Why Theresa May Won’t Face Corbyn in a Televised Debate

Televised debates are conventionally an opportunity for personality to shine over policy and for those involved to assassinate the character of their opponents in front of millions (à la Trump/Clinton). There are two problems here for May: one) she lacks personality (she’s clunky and often quite awkward), and two) assassinating Corbyn’s character simply won’t stick with a British audience – they’ll see through it. In addition, she has an appalling record of dodging questions and responding with empty, prearranged statements that end with petty quips about Corbyn’s personality or the divisions within his party. She can get away with this during PMQs because only about 350,000 viewers tune in to watch it each week (although shared clips on social media have, to some extent, helped expose this).

So the simple reason why May won’t – or at least thus far has refused to – partake in a televised debate with Corbyn is precisely because she fears that she’ll lose. Corbyn isn’t like conventional politicians. He doesn’t engage in character insults, he sticks to policy and actually has quite an appealing personality – he carries an air of sincerity that most mainstream politicians lack. These qualities are exactly why he thrashed his opponents in the debates for the Labour leadership contests. Moreover, as poll after poll shows, large majorities of the population actually align with his policies, which is obviously petrifying for his opponents, who simply want to distract from them at every turn.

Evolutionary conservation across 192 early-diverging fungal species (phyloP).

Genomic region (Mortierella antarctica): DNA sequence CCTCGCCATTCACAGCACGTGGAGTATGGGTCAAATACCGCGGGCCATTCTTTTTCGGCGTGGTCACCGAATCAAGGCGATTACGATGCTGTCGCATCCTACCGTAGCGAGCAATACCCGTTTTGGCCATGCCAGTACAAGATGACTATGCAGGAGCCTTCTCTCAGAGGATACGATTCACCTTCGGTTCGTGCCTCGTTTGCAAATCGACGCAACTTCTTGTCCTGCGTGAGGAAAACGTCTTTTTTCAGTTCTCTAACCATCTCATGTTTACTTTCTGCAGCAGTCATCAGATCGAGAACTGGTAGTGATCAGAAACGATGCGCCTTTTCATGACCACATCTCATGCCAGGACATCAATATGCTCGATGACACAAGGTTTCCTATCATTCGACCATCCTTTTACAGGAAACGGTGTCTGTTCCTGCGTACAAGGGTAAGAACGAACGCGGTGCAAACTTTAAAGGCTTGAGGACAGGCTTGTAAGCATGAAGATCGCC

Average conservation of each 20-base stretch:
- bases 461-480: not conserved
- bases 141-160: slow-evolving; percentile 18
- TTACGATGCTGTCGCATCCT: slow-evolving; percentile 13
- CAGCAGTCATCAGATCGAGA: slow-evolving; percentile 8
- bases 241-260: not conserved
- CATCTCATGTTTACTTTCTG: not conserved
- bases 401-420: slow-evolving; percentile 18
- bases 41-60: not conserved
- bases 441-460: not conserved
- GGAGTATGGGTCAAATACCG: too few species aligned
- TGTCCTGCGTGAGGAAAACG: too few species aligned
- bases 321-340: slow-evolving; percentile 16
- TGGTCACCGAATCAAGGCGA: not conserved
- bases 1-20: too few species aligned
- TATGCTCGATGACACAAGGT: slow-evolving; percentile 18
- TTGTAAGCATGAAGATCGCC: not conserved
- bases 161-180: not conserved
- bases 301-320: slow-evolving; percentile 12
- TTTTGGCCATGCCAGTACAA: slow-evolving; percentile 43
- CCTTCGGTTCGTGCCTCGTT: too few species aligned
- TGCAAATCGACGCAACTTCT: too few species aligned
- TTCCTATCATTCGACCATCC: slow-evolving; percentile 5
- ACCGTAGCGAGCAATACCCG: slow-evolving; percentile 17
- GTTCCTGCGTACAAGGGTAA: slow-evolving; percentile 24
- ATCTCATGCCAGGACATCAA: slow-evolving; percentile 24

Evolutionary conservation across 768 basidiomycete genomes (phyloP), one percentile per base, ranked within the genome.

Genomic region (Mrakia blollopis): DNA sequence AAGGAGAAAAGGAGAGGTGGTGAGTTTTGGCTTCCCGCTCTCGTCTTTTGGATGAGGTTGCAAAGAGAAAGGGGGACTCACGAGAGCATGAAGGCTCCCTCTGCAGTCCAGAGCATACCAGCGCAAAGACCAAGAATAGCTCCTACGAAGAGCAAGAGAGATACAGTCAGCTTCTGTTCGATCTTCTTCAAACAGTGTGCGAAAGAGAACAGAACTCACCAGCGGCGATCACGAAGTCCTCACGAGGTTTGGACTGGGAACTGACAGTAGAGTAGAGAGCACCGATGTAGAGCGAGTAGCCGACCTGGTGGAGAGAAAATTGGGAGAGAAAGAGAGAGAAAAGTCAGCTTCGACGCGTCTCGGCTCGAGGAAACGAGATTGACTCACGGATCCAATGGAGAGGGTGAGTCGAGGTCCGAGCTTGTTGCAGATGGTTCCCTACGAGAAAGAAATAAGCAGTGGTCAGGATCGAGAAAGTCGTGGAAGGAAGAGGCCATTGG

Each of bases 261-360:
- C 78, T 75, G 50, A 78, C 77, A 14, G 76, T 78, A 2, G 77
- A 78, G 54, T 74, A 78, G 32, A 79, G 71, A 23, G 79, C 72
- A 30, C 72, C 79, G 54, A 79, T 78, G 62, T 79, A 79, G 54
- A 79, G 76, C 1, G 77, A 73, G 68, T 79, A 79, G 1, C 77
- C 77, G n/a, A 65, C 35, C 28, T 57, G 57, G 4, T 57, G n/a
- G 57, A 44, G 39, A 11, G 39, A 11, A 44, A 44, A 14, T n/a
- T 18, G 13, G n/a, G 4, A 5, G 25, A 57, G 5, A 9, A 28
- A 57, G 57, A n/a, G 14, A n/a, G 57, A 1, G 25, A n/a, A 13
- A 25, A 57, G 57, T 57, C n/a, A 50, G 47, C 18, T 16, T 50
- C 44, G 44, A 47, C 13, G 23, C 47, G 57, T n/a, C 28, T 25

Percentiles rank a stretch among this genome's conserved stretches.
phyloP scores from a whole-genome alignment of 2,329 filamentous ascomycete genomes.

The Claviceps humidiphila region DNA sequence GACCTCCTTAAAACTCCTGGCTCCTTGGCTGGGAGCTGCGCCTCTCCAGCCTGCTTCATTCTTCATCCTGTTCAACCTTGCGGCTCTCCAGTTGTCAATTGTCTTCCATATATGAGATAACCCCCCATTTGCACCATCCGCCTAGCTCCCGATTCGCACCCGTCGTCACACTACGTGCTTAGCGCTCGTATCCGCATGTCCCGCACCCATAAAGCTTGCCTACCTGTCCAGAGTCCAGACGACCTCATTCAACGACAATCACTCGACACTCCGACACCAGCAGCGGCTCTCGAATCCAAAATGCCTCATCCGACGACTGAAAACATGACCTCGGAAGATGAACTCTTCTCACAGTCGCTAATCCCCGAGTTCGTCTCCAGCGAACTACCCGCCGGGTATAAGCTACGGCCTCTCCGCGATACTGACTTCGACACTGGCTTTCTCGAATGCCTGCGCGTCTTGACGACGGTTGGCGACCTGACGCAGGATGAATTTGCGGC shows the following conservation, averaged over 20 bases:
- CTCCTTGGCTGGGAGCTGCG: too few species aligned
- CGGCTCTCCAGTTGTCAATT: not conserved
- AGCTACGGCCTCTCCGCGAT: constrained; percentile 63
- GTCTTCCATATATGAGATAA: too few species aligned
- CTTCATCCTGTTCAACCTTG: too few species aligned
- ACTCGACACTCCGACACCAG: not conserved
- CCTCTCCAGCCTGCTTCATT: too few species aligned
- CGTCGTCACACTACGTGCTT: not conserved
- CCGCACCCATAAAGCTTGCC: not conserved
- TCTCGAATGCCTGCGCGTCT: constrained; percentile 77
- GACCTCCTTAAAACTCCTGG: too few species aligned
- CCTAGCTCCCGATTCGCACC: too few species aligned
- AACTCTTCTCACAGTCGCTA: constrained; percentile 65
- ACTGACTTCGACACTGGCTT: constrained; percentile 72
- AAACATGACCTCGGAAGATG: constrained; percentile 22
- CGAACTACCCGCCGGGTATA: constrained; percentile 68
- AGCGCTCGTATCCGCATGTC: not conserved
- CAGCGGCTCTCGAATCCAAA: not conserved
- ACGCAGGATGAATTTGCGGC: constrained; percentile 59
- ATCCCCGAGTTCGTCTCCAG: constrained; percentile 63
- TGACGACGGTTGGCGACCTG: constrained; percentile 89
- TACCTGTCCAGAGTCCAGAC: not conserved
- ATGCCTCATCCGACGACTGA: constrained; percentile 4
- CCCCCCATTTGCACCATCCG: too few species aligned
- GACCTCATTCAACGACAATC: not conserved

So yes, it makes perfect sense that Theresa May wouldn’t want to subject herself to the potential loss she’d undergo from a televised debate with Corbyn. Her PR team will most certainly be doing everything they can to keep public pressure off of her. They will also have been doing everything they can over the past 24 hours to play down the scandalous and cowardly refusal. And if you want the subtlest but not insignificant example of media double standards, then just imagine what the scale of the reaction to Corbyn refusing a debate with May would have been. Needless to say, it would be a national scandal, splashed across every front page, with panel discussions galore on all major news programmes.

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